Consumer of wheat and gluten-y products: have you been convinced? Are you ready to go gluten free? No? OK, well then I suggest you consume part 2 of this 3-part series on going gluten free to discover some helpful techniques in maintaining your GF lifestyle and some unforeseen benefits of saying goodbye to wheat.

gluten free granola

This granola a friend left behind might look friendly but it’s trouble. Barley malt syrup and the risk for cross contamination in the facility.

Aside from having fewer adhesion related issues, I noticed that I felt a little more lean and even dropped a couple of pounds in my first dedicated week of gluten free-ing it up even though that wasn’t my intention. It was explained to me that I lost water weight. What happens is that when the body has an adverse reaction to something you put into it (hi there, gluten. I’m looking at you.), it naturally has an inflammatory response and this inflammation is made up of, well, a variety of things, but the body holds on to water, thus making you puffy. When you eliminate the problem causer (still looking at you, gluten), the inflammatory response dissipates and that extra water that was being held on to makes its way out, thus a few pounds gone in my first week off gluten.

Now, if there’s one thing to be skeptical about, it’s whether or not gluten is creeping into your meal when you think you’re gluten free and good to go.

Don’t Assume it’s GF

gluten free pizzaI bet you never knew that that Marsala sauce you’re enjoying with your chicken and rice pasta has flour as its choice thickening agent. Or that those semi-crunchy fries that came with your delicious lettuce wrap sammie are actually breaded. Or that the vodka martini you’re enjoying actually came from a gluten grain and isn’t at least triple distilled, so you’re going to feel the wrath later. Gluten is sneaky. It pops up in unexpected places, even when you’re 98% sure the coast is clear. A lot of salad dressings (soy sauce included!) and snack foods have flour or gluten in them, as well as many cereals—and only because of the malt coloring in some cases. You really need to pay attention to labels and take an active role in your gluten free lifestyle or else what’s the point of trying to be GF if it’s just going to sneak in anyway?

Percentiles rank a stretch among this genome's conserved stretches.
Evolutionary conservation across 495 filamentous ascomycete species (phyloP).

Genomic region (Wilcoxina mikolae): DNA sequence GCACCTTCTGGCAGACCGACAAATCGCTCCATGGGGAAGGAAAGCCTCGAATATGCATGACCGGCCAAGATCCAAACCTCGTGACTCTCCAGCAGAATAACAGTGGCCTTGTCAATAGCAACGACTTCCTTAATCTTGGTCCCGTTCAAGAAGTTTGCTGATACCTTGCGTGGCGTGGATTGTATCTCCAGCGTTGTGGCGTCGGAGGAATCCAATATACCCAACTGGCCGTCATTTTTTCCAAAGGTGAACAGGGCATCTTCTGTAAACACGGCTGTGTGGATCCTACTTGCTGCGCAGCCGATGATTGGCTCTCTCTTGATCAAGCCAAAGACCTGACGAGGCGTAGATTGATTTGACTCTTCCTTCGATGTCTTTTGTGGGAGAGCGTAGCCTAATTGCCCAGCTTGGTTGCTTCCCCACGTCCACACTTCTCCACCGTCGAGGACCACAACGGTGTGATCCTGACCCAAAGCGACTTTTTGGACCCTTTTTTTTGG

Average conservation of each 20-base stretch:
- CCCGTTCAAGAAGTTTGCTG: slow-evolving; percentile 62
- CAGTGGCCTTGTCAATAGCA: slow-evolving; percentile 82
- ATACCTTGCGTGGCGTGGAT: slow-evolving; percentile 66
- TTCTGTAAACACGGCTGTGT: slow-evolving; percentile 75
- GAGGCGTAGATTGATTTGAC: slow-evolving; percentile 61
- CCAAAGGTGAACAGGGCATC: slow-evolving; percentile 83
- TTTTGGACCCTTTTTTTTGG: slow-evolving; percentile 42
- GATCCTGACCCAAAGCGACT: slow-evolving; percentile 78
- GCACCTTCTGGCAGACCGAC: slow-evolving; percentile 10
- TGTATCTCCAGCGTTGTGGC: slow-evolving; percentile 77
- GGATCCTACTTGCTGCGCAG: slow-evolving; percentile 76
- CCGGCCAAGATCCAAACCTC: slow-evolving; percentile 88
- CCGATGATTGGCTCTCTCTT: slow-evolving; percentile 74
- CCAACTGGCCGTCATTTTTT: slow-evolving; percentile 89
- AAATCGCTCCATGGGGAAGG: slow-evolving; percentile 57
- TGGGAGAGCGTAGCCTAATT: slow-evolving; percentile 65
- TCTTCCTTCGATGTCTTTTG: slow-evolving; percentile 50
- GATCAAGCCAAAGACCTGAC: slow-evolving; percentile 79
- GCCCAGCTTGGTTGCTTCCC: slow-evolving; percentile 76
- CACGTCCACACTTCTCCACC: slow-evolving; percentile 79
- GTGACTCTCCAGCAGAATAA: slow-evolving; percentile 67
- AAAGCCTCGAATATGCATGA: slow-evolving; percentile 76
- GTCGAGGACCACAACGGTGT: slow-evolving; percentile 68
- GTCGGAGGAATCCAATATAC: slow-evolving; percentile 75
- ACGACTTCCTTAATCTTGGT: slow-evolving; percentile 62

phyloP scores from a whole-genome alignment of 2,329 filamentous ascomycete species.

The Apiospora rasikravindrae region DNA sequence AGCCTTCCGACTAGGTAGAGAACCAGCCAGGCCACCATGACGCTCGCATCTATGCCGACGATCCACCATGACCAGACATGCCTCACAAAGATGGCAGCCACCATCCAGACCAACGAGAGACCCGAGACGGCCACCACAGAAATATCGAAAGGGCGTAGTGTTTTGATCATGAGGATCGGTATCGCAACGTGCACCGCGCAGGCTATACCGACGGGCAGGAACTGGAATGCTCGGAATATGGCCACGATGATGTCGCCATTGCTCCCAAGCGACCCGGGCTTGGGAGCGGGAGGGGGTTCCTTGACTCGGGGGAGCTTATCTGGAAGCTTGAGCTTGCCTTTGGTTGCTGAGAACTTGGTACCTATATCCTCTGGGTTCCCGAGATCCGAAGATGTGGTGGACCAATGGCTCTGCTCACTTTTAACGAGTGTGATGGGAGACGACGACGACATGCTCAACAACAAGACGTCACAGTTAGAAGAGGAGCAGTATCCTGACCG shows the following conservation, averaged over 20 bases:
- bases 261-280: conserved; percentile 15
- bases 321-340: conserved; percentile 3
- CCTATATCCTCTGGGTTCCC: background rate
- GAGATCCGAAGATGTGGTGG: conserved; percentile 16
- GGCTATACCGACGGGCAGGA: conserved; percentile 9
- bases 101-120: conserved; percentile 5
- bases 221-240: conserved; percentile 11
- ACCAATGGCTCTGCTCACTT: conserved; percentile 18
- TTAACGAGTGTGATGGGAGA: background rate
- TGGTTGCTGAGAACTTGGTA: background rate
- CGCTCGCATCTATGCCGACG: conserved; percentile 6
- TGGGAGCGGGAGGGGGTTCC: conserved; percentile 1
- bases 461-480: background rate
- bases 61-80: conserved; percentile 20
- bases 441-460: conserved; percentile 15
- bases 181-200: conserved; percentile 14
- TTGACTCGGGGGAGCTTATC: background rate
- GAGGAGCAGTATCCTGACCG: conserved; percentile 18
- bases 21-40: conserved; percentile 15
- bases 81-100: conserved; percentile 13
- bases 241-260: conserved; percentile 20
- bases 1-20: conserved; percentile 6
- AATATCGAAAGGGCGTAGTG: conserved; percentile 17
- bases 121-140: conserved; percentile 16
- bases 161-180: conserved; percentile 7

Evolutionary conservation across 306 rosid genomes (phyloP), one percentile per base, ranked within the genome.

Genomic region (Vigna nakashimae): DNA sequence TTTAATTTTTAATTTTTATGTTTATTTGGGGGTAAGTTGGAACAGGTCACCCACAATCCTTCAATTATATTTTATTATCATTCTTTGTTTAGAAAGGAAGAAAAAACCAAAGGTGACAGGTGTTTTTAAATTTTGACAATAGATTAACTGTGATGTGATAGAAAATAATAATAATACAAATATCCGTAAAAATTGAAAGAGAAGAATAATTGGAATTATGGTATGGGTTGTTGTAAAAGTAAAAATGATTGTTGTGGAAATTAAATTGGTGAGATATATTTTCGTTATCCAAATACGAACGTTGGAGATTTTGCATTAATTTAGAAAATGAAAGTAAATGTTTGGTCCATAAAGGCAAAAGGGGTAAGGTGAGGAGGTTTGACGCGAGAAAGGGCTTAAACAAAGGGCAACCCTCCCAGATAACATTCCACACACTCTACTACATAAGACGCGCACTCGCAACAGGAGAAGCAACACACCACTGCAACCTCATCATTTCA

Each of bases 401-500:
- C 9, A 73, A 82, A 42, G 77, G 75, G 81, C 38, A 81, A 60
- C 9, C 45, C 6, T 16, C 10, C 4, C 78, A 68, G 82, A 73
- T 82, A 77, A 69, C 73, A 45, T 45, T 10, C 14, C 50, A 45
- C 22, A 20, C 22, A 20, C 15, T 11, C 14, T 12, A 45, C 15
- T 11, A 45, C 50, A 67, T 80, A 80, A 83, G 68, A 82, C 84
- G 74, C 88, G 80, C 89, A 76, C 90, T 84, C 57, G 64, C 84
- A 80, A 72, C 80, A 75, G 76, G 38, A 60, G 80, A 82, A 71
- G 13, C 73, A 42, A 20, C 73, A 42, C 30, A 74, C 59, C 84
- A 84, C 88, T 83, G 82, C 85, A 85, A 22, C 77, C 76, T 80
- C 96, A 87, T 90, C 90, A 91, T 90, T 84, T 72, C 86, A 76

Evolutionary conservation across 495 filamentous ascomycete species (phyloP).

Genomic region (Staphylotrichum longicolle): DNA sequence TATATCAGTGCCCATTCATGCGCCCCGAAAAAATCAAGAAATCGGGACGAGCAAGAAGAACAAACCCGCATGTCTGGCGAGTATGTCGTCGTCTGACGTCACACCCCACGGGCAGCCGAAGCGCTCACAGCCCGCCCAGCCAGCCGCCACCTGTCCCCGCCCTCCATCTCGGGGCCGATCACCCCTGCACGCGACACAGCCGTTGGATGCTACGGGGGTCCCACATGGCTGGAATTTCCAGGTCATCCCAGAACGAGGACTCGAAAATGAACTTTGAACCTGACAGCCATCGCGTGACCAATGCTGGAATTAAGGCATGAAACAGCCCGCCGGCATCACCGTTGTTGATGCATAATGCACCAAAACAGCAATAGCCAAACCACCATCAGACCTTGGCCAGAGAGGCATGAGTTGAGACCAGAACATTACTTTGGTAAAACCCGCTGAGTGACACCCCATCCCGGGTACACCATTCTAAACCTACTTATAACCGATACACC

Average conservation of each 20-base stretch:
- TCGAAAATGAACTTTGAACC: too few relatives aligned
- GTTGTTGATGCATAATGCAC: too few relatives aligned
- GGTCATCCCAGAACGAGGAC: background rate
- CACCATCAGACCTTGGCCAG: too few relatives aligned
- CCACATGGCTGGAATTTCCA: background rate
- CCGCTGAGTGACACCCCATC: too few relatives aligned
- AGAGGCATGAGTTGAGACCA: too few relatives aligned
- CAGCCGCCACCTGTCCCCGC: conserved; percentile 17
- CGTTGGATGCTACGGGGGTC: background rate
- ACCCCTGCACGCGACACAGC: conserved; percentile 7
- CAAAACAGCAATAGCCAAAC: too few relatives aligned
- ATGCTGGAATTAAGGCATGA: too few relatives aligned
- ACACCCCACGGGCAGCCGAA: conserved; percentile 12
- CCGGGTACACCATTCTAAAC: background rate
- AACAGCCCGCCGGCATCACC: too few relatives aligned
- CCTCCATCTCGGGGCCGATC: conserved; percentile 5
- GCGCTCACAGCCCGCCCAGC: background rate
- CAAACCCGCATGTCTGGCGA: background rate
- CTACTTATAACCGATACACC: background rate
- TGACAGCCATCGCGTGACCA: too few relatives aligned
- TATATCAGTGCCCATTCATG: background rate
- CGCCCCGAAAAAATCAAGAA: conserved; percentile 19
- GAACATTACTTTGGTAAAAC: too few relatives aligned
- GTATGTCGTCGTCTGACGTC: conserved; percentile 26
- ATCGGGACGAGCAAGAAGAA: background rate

Have Go-Tos

I’m lucky enough to have a partner that also maintains a gluten free diet (well, most of the time. Let’s just say he’s not afraid to stray when the siren song of tres leches calls.), so it makes preparing meals in our home a pretty straightforward activity because we know everything in our pantry and fridge is GF. However, when we go out, we know that you can get a salad at any restaurant, but we want a meal. A delicious, gluten free meal, so we have local places we enjoy but also food categories that work when we go to new places.

  • Thai food. Mmm… delicious for many reasons, but they don’t use wheat flour in their preparation at all, as that’s just not what the culture dictates. You’re looking at fabulous curries over rice or glass (rice) noodles and tasty veggie and meat dishes. Oddly enough, however, some curry pastes can contain gluten, so always ask. Oh, added bonus of Thai? They use coconut milk exclusively, so their dishes are gluten & dairy free. #winning
  • Mexican food. While a girl may have to go burrito-less at any Mexican restaurant, she can enjoy the chips and salsa (most of the time, be sure to ask!) and almost any other dish, so long as the flour tortillas are swapped out for corn tortillas. Mexican food is a little less cut & dry than Thai, so I’d be sure to double check on what they use in their rice, beans and other side dishes. Also consider the rise in popularity of the burrito bowl. It’s a burrito. Without the giant tortilla. In a bowl. #genius

gluten free AlexsFor a gluten free traveler, having an app like Alex’s Gluten Free Spots can make a world of difference when trying to locate a safe and delicious place to eat. The app is somewhat new, but what’s great is that it is interactive, so when it locates you using the GPS on your phone, it brings up a list of all eateries in your areas. From there, you can go in and add pictures, rank variety of menu, taste of food (we all know this can be a little dicey sometimes), knowledgeable staff (no cross contamination, please!), overall restaurant and give a yes/no answer as to whether or not the restaurant is Celiac friendly. It’s a pretty cool app.

Now if you’re still curious and aching for all things gluten free, come back for part 3 of our 3-parts series and I’ll wax poetic about virtues- and pitfalls- of going gluten free.